- The Washington Times - Monday, December 6, 2004

American children haven’t been entirely consumed by TV and commercial fare.

Two-thirds of them have had imaginary playmates “in a fantastic variety of guises,” according to a joint study from Washington University and the University of Oregon released yesterday.

The fantasy pals included a squirrel, a panther, a dog, a 7-inch-tall elephant and a “100-year-old” GI Joe doll — as well as “invisible” boys or girls or sympathetic stuffed animals. Some children socialized with more than a dozen imaginary companions.

The researchers found that 57 percent of the childhood chums were human and 41 percent were animals — including one “human capable of transforming herself into any animal the child wanted,” according to the study.

Almost all youngsters like to pretend they are someone — or something — else. The study found that almost all of them had pretended to be an animal or another person.

Never fear, it’s all normal, said Stephanie Carlson, a Washington University psychologist and lead author of the study.

“It’s somewhat of a revolving door. Children are nimble in coming up with these imaginary companions, and sometimes we have a hard time keeping up with all of the ones a child has,” she said.

The research was based on two sets of interviews with 152 children — when they were age 3 or 4 and at age 7.

The younger ones preferred the more substantial pal: Fifty-two percent of the preschoolers based their imaginary friends on “props,” such as toys, while more than two-thirds of those created by school-age children were “invisible.”

There’s not much of a sex difference. Although preschool girls were more likely to have an imaginary companion, by age 7 boys were just as likely as girls to have one. More than a quarter of the children described an imaginary friend unknown to their parents.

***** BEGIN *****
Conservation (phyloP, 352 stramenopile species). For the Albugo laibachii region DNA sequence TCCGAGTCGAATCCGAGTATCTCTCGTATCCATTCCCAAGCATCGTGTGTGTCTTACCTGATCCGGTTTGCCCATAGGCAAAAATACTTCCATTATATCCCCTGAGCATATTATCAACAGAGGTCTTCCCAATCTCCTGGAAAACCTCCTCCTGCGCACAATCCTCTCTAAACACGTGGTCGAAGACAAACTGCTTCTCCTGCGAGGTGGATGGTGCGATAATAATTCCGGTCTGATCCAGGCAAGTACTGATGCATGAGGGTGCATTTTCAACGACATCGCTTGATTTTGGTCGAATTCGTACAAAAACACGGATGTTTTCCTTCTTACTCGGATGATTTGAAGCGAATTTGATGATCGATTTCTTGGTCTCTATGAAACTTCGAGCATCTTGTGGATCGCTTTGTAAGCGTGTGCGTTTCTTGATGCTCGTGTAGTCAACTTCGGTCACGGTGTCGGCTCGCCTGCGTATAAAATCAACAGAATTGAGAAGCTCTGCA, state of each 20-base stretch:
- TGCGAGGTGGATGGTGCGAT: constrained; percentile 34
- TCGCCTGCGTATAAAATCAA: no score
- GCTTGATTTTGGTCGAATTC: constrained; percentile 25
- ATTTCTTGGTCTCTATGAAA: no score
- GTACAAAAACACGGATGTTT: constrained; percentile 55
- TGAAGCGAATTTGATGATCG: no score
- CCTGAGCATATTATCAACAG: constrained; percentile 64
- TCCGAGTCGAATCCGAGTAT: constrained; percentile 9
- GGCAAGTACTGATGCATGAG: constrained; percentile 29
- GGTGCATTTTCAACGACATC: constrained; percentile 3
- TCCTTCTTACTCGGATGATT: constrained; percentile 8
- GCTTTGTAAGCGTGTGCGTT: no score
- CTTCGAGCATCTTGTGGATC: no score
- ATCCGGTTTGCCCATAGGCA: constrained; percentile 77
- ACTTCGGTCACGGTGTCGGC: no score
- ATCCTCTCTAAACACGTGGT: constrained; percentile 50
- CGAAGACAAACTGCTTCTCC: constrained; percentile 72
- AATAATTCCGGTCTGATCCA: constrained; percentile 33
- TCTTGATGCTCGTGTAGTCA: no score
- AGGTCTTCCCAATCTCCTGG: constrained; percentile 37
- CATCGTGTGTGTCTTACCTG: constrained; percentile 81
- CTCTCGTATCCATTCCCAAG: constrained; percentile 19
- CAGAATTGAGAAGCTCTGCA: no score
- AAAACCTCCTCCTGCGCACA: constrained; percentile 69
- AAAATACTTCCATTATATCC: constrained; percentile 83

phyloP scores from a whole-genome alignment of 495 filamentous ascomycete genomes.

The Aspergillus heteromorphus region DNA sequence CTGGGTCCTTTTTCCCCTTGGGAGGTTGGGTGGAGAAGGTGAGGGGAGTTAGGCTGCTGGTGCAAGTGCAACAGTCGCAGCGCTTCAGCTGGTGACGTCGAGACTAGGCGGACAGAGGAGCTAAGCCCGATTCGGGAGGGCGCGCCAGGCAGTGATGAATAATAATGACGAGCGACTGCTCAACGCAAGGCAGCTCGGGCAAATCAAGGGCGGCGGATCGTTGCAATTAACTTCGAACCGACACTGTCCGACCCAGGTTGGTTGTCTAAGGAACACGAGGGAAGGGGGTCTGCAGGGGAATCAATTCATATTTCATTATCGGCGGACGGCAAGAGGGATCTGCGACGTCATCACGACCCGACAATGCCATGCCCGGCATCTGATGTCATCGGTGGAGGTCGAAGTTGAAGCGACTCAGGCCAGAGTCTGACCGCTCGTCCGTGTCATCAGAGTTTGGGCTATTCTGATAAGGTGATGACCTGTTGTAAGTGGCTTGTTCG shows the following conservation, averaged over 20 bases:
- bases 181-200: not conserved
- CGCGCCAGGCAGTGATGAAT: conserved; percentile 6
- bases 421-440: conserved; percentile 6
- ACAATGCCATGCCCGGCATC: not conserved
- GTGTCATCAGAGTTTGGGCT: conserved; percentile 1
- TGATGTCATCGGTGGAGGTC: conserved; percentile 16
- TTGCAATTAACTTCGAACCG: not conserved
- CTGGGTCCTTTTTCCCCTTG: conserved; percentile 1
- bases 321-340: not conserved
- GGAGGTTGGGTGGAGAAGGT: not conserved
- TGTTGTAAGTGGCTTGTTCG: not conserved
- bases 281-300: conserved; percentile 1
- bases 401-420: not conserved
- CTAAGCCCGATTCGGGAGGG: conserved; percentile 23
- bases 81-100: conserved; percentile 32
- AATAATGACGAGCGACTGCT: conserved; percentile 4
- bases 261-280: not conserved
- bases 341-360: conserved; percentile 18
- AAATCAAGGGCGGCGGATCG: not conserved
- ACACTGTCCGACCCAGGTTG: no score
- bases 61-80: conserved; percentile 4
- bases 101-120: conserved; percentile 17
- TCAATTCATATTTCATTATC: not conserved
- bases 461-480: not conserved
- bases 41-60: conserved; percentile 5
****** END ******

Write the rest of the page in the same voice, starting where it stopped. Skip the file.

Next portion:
Not all the pals are friendly. Some were described as “quite uncontrollable and some were a nuisance,” researchers said.

The fantasy population can be fleeting, though.

“Imaginary companions are treated by children much in the same way as when they lose interest in toys or other activities,” Ms. Carlson said. “In many cases they simply go away, or children don’t remember. Other times children replace an old imaginary companion with a new one, or they go on to friendships with real kids.”

Imaginary playmates have their own official function in childhood development, she said, allowing children to manage social challenges in a safe context. Some children actually practice “how to handle conflict with something that may or may not talk back to them,” the study notes.

“Imaginary companions have had a bad rap from psychologists for a long time, and there was the perception that parents were getting the message that having an imaginary companion wasn’t healthy,” Ms. Carlson said. “But this study shows that nearly two-thirds of children have them. The striking fact is that children of all personality styles have imaginary companions.”

The study was published in the current issue of Developmental Psychology, an American Psychological Association publication.

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